Warning: Do not read this while depressed.
My primary coping mechanism whilst depressed is reading. But picking up a random work from the stack of 200 or so unread books isn't gonna do the job. The book has to be undemanding in terms effort to read and preferably plot-driven and gripping. James Blish was my go-to author in this circumstance for many years but I've read all his novels too many times in recent years. Ditto a number of other authors who I know would fit the bill. Which leads back to the unread pile and taking a bit of a risk. Hence Douglas Coupland who has only let me down once in half a dozen or so books and has always been fairly compelling. Now, across all the books I've read by Coupland, the general themes have remained constant; how to cope with a modern world that isolates people and offers no automatic purpose in life. The reason this hasn't become boring or tiresome is that he seems to come at the question from an at least slightly different angle each time, his answers aren't always the same (if he gives any in that particular book) and the general tone and mood varies too. So in Generation X we are offered, run away to Mexico, as a solution. In Microserfs, make virtual Lego (or is that Jpod?) or more seriously, work for yourself, not some giant inhuman corporation. In Miss Wyoming, running away doesn't work - so Generation X turns out not to have the right answer after all. And so on. Some of these are post-modern and ironic, even openly comic e.g. Generation X and Jpod. Others are more or less earnest, like Eleanor Rigby and Miss Wyoming. And here's the risk - some are really upbeat and others are not. This one also shows Coupland's great skill with first person voice character-creation.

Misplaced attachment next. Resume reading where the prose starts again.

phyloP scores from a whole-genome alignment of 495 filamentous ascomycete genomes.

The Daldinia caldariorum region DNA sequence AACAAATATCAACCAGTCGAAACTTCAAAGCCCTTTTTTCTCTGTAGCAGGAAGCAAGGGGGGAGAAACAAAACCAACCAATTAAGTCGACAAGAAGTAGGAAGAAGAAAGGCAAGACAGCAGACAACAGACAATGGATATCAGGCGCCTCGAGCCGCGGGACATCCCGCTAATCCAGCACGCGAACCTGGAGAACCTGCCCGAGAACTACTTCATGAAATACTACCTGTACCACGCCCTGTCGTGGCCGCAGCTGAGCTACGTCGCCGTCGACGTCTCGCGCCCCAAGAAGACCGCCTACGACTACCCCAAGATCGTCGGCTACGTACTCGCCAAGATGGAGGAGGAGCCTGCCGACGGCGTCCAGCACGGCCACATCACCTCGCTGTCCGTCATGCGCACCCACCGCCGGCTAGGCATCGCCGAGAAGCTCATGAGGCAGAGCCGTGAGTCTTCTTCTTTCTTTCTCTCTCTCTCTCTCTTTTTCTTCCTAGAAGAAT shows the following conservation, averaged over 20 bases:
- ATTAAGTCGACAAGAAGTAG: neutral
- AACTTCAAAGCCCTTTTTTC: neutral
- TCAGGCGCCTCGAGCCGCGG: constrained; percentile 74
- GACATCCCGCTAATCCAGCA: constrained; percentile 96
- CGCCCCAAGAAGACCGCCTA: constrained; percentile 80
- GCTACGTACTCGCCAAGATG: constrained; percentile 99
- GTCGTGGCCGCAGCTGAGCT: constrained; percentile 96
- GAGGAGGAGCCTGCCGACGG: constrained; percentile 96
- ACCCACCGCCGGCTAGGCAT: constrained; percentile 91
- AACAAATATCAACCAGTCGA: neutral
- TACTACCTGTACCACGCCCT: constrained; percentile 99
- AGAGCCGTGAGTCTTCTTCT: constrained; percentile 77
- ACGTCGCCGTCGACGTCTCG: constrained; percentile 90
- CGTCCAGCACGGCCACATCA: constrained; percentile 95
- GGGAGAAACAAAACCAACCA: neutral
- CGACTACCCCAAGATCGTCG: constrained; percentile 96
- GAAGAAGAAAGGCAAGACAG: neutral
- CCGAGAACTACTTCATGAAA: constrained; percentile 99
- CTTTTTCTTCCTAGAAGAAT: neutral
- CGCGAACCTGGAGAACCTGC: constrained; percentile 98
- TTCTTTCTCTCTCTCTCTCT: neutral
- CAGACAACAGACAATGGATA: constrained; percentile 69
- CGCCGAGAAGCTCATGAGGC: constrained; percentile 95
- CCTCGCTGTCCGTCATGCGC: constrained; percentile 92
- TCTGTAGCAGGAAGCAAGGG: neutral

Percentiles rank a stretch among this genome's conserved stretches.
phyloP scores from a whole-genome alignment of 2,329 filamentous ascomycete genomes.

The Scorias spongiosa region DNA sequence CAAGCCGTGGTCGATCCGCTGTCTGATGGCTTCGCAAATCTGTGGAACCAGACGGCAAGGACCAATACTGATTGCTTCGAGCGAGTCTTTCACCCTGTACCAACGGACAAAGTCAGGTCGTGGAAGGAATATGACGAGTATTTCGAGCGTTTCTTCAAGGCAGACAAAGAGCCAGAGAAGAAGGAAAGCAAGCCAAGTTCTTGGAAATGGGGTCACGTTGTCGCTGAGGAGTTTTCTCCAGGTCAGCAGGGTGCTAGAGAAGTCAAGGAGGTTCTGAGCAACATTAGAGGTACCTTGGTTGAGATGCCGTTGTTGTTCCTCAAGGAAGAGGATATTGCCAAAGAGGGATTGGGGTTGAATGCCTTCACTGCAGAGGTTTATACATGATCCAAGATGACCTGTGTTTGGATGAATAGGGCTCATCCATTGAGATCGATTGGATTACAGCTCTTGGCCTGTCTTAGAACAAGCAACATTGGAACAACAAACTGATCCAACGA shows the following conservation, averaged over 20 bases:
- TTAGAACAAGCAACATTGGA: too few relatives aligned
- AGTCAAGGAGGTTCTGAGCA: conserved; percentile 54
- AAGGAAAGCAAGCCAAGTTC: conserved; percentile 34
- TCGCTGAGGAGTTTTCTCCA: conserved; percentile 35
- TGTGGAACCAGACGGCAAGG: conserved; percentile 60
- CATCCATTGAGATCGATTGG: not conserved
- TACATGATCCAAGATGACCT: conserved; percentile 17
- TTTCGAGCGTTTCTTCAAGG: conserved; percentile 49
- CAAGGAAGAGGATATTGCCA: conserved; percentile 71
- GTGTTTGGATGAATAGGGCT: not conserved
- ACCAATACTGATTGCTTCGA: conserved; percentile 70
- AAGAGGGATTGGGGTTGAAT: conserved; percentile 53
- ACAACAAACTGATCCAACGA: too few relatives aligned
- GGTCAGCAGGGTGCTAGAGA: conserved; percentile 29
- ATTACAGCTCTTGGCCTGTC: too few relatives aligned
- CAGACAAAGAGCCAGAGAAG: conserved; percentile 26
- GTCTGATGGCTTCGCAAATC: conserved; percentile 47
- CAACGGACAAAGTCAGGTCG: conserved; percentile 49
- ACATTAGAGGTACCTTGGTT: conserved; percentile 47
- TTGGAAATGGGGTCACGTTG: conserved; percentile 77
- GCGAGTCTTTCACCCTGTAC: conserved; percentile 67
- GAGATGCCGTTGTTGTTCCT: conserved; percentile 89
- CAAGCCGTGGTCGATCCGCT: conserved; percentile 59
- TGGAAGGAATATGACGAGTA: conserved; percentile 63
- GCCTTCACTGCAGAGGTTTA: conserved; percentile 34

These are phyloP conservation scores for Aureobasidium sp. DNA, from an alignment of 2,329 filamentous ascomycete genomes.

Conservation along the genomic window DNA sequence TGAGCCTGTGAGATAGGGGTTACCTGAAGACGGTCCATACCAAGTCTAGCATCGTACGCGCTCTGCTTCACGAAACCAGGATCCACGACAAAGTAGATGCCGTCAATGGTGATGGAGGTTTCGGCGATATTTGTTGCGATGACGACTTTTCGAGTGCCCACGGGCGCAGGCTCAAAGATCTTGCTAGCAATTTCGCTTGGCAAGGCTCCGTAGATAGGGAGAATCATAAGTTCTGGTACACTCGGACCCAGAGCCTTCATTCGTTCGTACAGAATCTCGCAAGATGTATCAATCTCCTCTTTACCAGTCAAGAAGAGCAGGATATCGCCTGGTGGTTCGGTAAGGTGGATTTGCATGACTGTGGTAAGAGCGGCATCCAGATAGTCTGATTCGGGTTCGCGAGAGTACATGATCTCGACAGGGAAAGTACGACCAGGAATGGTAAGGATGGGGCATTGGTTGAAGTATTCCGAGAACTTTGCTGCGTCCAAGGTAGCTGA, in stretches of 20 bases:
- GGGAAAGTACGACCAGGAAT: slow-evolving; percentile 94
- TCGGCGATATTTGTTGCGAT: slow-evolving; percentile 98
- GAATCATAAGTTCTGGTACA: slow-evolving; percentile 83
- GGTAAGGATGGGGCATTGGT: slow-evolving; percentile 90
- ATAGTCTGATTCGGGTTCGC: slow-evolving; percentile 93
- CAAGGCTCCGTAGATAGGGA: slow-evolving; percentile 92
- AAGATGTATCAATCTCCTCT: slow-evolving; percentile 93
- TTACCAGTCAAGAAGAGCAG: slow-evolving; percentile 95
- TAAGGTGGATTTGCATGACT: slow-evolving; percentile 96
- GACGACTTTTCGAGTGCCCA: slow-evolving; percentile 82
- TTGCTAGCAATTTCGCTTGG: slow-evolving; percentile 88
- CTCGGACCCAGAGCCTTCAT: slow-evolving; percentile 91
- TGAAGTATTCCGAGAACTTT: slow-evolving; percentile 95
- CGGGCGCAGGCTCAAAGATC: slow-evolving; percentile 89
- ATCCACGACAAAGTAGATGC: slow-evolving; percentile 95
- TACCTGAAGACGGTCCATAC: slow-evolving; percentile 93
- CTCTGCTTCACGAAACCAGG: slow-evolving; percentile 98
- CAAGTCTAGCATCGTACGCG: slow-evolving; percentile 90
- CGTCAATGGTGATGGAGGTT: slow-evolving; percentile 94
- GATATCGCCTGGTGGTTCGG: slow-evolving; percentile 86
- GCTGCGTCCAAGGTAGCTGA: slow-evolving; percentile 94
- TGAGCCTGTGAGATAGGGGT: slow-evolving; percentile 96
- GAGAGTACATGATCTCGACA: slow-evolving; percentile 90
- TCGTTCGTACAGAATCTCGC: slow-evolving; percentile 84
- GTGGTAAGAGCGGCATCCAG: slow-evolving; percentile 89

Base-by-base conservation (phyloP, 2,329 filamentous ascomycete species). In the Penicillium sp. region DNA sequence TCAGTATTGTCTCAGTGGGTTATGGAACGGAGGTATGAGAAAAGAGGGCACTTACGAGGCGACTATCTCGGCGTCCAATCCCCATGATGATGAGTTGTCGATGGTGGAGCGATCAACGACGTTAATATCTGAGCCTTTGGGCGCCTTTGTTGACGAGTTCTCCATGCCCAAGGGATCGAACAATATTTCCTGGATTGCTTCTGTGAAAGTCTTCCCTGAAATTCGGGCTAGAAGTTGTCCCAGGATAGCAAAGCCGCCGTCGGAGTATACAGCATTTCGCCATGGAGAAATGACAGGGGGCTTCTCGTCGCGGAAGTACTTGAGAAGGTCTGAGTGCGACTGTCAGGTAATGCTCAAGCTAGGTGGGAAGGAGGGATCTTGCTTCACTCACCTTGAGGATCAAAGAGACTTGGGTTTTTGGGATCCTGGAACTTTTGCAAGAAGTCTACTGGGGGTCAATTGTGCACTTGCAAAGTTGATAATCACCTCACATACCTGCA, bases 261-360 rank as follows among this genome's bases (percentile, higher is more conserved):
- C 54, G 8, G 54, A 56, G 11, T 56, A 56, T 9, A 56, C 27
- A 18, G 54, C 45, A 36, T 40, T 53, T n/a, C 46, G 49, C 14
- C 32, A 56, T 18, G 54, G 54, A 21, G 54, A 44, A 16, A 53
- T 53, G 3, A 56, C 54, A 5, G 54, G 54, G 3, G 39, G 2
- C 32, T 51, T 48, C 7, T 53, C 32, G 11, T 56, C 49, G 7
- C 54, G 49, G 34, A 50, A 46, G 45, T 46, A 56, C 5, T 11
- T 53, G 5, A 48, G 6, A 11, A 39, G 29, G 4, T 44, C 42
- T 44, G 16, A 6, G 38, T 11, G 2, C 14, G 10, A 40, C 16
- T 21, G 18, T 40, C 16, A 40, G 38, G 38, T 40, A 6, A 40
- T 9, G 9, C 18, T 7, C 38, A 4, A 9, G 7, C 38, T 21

So Hey Nostradamus! Starts with a school shooting massacre obviously intended to be reminiscent of the Columbine incident and then gallops off into a discussion of religion, redemption, despair, forgiveness and how parents can screw up their children. The plot is gripping but in retrospect completely preposterous and goes off in directions I would never have guessed. The protagonists have various fates and one is left to sift through the aftermath and try to figure out what, if anything, Coupland is saying about Christianity. It's no straightforward thumbs up or thumbs down. And the outcome for some people is optimistic, for others - well - don't read this book if you are depressed.